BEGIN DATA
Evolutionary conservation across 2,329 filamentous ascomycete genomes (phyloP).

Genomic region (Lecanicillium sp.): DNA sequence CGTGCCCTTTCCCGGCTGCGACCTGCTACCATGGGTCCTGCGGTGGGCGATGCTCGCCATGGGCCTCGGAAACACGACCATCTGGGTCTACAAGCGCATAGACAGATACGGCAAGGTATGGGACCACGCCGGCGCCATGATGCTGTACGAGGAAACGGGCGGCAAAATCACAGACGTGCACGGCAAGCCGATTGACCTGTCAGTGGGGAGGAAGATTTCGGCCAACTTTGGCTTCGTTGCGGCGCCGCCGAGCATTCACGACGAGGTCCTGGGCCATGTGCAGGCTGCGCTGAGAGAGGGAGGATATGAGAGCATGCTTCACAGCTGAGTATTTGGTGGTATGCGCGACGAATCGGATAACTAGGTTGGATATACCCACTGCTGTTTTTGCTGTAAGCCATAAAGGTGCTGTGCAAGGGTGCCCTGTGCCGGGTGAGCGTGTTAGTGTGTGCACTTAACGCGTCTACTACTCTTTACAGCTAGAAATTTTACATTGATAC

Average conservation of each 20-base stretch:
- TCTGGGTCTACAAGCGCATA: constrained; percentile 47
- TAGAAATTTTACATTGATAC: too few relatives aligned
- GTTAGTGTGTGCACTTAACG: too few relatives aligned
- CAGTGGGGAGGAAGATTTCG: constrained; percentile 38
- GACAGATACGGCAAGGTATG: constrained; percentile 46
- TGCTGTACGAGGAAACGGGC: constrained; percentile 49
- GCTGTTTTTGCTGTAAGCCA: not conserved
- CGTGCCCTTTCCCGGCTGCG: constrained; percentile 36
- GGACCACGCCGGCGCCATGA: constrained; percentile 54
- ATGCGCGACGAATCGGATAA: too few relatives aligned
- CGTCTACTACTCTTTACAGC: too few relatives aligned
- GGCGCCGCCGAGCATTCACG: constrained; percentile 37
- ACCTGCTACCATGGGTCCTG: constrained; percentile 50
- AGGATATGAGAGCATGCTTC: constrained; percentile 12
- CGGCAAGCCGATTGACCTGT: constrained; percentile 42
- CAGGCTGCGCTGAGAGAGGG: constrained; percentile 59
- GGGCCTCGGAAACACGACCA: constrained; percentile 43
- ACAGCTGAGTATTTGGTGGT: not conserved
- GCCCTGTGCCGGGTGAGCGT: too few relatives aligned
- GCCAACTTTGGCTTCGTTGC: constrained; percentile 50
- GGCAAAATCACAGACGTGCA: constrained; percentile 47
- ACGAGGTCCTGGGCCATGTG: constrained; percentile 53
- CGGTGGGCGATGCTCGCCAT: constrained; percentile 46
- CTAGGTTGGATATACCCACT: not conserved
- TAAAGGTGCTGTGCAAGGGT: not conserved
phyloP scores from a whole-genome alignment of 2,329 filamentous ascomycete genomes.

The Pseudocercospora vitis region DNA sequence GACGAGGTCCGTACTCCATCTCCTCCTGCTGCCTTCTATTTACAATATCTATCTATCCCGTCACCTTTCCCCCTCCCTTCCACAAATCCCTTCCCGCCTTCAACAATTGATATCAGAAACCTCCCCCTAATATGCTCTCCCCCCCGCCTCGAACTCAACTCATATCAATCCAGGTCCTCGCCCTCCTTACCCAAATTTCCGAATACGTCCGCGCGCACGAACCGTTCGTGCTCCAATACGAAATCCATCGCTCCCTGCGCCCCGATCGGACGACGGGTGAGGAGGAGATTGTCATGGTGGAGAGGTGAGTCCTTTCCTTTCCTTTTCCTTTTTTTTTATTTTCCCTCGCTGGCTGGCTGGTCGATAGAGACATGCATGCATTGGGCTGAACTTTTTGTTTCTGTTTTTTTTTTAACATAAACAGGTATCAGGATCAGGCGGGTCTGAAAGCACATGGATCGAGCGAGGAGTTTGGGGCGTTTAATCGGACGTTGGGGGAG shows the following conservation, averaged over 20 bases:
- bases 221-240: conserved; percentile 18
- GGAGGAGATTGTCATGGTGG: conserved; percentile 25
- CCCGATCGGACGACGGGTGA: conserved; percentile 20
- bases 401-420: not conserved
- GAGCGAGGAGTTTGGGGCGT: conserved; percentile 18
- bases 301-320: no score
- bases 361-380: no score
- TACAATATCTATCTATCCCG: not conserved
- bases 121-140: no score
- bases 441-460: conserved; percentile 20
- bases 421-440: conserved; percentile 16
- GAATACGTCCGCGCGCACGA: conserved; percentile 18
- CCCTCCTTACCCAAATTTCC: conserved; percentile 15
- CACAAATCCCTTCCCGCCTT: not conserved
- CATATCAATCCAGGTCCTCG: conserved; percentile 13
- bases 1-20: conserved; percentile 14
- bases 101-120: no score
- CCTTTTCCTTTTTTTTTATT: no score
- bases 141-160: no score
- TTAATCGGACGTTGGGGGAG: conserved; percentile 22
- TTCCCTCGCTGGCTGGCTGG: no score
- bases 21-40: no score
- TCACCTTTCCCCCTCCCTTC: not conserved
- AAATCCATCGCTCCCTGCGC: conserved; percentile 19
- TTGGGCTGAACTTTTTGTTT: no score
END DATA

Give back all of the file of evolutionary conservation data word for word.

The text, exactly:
Evolutionary conservation across 2,329 filamentous ascomycete genomes (phyloP).

Genomic region (Lecanicillium sp.): DNA sequence CGTGCCCTTTCCCGGCTGCGACCTGCTACCATGGGTCCTGCGGTGGGCGATGCTCGCCATGGGCCTCGGAAACACGACCATCTGGGTCTACAAGCGCATAGACAGATACGGCAAGGTATGGGACCACGCCGGCGCCATGATGCTGTACGAGGAAACGGGCGGCAAAATCACAGACGTGCACGGCAAGCCGATTGACCTGTCAGTGGGGAGGAAGATTTCGGCCAACTTTGGCTTCGTTGCGGCGCCGCCGAGCATTCACGACGAGGTCCTGGGCCATGTGCAGGCTGCGCTGAGAGAGGGAGGATATGAGAGCATGCTTCACAGCTGAGTATTTGGTGGTATGCGCGACGAATCGGATAACTAGGTTGGATATACCCACTGCTGTTTTTGCTGTAAGCCATAAAGGTGCTGTGCAAGGGTGCCCTGTGCCGGGTGAGCGTGTTAGTGTGTGCACTTAACGCGTCTACTACTCTTTACAGCTAGAAATTTTACATTGATAC

Average conservation of each 20-base stretch:
- TCTGGGTCTACAAGCGCATA: constrained; percentile 47
- TAGAAATTTTACATTGATAC: too few relatives aligned
- GTTAGTGTGTGCACTTAACG: too few relatives aligned
- CAGTGGGGAGGAAGATTTCG: constrained; percentile 38
- GACAGATACGGCAAGGTATG: constrained; percentile 46
- TGCTGTACGAGGAAACGGGC: constrained; percentile 49
- GCTGTTTTTGCTGTAAGCCA: not conserved
- CGTGCCCTTTCCCGGCTGCG: constrained; percentile 36
- GGACCACGCCGGCGCCATGA: constrained; percentile 54
- ATGCGCGACGAATCGGATAA: too few relatives aligned
- CGTCTACTACTCTTTACAGC: too few relatives aligned
- GGCGCCGCCGAGCATTCACG: constrained; percentile 37
- ACCTGCTACCATGGGTCCTG: constrained; percentile 50
- AGGATATGAGAGCATGCTTC: constrained; percentile 12
- CGGCAAGCCGATTGACCTGT: constrained; percentile 42
- CAGGCTGCGCTGAGAGAGGG: constrained; percentile 59
- GGGCCTCGGAAACACGACCA: constrained; percentile 43
- ACAGCTGAGTATTTGGTGGT: not conserved
- GCCCTGTGCCGGGTGAGCGT: too few relatives aligned
- GCCAACTTTGGCTTCGTTGC: constrained; percentile 50
- GGCAAAATCACAGACGTGCA: constrained; percentile 47
- ACGAGGTCCTGGGCCATGTG: constrained; percentile 53
- CGGTGGGCGATGCTCGCCAT: constrained; percentile 46
- CTAGGTTGGATATACCCACT: not conserved
- TAAAGGTGCTGTGCAAGGGT: not conserved
phyloP scores from a whole-genome alignment of 2,329 filamentous ascomycete genomes.

The Pseudocercospora vitis region DNA sequence GACGAGGTCCGTACTCCATCTCCTCCTGCTGCCTTCTATTTACAATATCTATCTATCCCGTCACCTTTCCCCCTCCCTTCCACAAATCCCTTCCCGCCTTCAACAATTGATATCAGAAACCTCCCCCTAATATGCTCTCCCCCCCGCCTCGAACTCAACTCATATCAATCCAGGTCCTCGCCCTCCTTACCCAAATTTCCGAATACGTCCGCGCGCACGAACCGTTCGTGCTCCAATACGAAATCCATCGCTCCCTGCGCCCCGATCGGACGACGGGTGAGGAGGAGATTGTCATGGTGGAGAGGTGAGTCCTTTCCTTTCCTTTTCCTTTTTTTTTATTTTCCCTCGCTGGCTGGCTGGTCGATAGAGACATGCATGCATTGGGCTGAACTTTTTGTTTCTGTTTTTTTTTTAACATAAACAGGTATCAGGATCAGGCGGGTCTGAAAGCACATGGATCGAGCGAGGAGTTTGGGGCGTTTAATCGGACGTTGGGGGAG shows the following conservation, averaged over 20 bases:
- bases 221-240: conserved; percentile 18
- GGAGGAGATTGTCATGGTGG: conserved; percentile 25
- CCCGATCGGACGACGGGTGA: conserved; percentile 20
- bases 401-420: not conserved
- GAGCGAGGAGTTTGGGGCGT: conserved; percentile 18
- bases 301-320: no score
- bases 361-380: no score
- TACAATATCTATCTATCCCG: not conserved
- bases 121-140: no score
- bases 441-460: conserved; percentile 20
- bases 421-440: conserved; percentile 16
- GAATACGTCCGCGCGCACGA: conserved; percentile 18
- CCCTCCTTACCCAAATTTCC: conserved; percentile 15
- CACAAATCCCTTCCCGCCTT: not conserved
- CATATCAATCCAGGTCCTCG: conserved; percentile 13
- bases 1-20: conserved; percentile 14
- bases 101-120: no score
- CCTTTTCCTTTTTTTTTATT: no score
- bases 141-160: no score
- TTAATCGGACGTTGGGGGAG: conserved; percentile 22
- TTCCCTCGCTGGCTGGCTGG: no score
- bases 21-40: no score
- TCACCTTTCCCCCTCCCTTC: not conserved
- AAATCCATCGCTCCCTGCGC: conserved; percentile 19
- TTGGGCTGAACTTTTTGTTT: no score